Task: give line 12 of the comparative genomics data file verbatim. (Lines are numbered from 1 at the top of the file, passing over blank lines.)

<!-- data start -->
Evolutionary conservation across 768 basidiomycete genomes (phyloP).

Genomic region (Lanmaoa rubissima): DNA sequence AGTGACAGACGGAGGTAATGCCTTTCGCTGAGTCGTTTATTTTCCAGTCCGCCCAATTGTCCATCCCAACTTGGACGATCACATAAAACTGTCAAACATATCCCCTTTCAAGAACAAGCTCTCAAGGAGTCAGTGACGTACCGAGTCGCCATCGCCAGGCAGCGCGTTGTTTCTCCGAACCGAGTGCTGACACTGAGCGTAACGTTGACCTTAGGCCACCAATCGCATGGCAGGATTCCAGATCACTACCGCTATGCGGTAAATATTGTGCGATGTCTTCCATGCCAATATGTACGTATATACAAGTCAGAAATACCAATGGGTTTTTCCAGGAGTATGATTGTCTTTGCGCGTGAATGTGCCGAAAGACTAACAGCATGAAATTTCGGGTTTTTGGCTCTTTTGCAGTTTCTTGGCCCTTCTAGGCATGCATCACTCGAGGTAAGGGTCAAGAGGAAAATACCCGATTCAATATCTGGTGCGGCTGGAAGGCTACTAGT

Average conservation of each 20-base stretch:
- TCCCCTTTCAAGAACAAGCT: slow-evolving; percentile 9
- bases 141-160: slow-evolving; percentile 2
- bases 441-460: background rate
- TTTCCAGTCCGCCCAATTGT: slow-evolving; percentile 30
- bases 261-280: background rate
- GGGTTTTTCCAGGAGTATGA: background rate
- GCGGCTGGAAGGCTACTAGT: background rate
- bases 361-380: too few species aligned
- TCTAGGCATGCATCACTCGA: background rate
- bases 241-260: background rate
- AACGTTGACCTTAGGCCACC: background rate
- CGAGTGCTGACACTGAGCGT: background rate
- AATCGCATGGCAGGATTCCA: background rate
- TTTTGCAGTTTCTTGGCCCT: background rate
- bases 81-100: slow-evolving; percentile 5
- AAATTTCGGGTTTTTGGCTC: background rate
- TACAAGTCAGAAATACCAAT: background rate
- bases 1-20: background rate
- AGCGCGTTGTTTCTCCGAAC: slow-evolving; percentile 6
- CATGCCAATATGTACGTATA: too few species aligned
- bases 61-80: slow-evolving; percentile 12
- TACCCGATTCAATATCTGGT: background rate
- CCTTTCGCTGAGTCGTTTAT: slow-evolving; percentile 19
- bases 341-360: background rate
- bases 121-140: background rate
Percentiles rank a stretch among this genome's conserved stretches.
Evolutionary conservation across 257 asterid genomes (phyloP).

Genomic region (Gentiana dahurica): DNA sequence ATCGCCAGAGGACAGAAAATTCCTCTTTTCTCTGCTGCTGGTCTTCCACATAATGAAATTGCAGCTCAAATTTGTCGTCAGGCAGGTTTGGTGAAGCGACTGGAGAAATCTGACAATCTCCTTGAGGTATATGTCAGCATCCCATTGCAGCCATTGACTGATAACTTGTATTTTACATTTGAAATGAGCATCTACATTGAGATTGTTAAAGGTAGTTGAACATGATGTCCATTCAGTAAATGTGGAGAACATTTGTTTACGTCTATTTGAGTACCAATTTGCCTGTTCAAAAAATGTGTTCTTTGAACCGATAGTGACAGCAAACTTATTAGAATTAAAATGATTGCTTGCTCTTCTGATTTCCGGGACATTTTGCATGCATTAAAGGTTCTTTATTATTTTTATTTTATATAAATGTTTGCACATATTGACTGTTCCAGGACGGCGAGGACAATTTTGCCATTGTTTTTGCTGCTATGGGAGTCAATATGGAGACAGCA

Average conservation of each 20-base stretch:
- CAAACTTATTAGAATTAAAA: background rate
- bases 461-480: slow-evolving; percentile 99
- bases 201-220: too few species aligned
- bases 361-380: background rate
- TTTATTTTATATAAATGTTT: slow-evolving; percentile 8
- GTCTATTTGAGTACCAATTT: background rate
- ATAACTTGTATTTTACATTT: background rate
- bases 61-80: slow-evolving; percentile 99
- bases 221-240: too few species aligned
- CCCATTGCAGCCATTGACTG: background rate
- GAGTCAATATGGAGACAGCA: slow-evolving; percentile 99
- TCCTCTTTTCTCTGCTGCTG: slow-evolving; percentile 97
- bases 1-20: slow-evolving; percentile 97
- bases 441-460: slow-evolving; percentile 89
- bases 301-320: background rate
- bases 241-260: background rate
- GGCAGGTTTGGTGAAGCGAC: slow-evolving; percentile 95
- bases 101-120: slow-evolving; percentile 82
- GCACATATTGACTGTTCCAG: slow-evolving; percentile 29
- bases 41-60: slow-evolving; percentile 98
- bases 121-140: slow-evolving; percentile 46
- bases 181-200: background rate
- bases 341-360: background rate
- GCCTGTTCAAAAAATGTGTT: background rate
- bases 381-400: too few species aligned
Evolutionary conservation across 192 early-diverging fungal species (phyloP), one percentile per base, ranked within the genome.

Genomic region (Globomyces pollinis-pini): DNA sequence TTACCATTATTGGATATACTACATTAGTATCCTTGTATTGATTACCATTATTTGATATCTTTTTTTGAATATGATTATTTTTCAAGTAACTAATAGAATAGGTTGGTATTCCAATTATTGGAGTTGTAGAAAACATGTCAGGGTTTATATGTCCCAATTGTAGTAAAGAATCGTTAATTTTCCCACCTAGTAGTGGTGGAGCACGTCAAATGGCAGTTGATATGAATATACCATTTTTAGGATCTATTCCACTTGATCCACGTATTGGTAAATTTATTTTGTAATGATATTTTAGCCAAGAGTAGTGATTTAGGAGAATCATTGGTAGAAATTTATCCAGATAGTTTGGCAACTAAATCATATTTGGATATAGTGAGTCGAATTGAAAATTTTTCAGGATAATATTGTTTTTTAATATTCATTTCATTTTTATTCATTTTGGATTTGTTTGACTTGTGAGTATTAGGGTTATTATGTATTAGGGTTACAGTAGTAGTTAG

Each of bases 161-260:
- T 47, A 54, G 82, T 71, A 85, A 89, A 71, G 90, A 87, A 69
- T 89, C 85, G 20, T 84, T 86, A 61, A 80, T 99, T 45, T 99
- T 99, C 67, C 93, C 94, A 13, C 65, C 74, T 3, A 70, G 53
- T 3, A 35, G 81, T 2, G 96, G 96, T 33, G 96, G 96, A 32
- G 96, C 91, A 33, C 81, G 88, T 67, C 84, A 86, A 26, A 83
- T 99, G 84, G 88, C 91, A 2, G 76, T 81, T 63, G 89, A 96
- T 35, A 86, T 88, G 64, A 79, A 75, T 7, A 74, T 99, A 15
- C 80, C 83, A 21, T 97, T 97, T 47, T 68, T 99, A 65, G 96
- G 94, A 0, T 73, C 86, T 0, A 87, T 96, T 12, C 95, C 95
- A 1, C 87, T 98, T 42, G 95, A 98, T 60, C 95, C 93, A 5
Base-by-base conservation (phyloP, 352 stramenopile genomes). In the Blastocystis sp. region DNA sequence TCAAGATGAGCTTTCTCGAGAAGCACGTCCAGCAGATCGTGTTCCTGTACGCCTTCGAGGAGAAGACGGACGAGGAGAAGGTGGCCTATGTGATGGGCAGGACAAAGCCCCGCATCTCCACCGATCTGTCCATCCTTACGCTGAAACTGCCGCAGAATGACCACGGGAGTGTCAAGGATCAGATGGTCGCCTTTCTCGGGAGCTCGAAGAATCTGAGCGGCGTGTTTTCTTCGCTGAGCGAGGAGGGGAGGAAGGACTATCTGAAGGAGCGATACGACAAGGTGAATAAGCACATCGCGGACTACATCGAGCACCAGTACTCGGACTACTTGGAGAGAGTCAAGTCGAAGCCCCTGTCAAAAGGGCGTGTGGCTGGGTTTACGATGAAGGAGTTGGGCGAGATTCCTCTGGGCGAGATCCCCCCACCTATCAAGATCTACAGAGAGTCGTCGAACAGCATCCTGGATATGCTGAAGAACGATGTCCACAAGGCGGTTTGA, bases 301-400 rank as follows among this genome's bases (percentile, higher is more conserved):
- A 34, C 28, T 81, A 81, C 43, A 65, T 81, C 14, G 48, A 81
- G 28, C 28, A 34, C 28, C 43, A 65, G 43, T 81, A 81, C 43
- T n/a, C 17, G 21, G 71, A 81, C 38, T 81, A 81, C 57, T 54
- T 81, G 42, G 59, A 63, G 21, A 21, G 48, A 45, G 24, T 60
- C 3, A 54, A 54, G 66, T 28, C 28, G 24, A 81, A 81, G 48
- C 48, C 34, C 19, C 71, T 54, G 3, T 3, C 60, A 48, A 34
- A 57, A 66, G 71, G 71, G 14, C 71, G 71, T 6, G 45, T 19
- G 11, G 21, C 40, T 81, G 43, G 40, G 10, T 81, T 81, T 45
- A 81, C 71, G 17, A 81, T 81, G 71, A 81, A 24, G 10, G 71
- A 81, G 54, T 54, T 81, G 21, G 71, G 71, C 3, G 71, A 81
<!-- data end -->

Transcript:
- TCTAGGCATGCATCACTCGA: background rate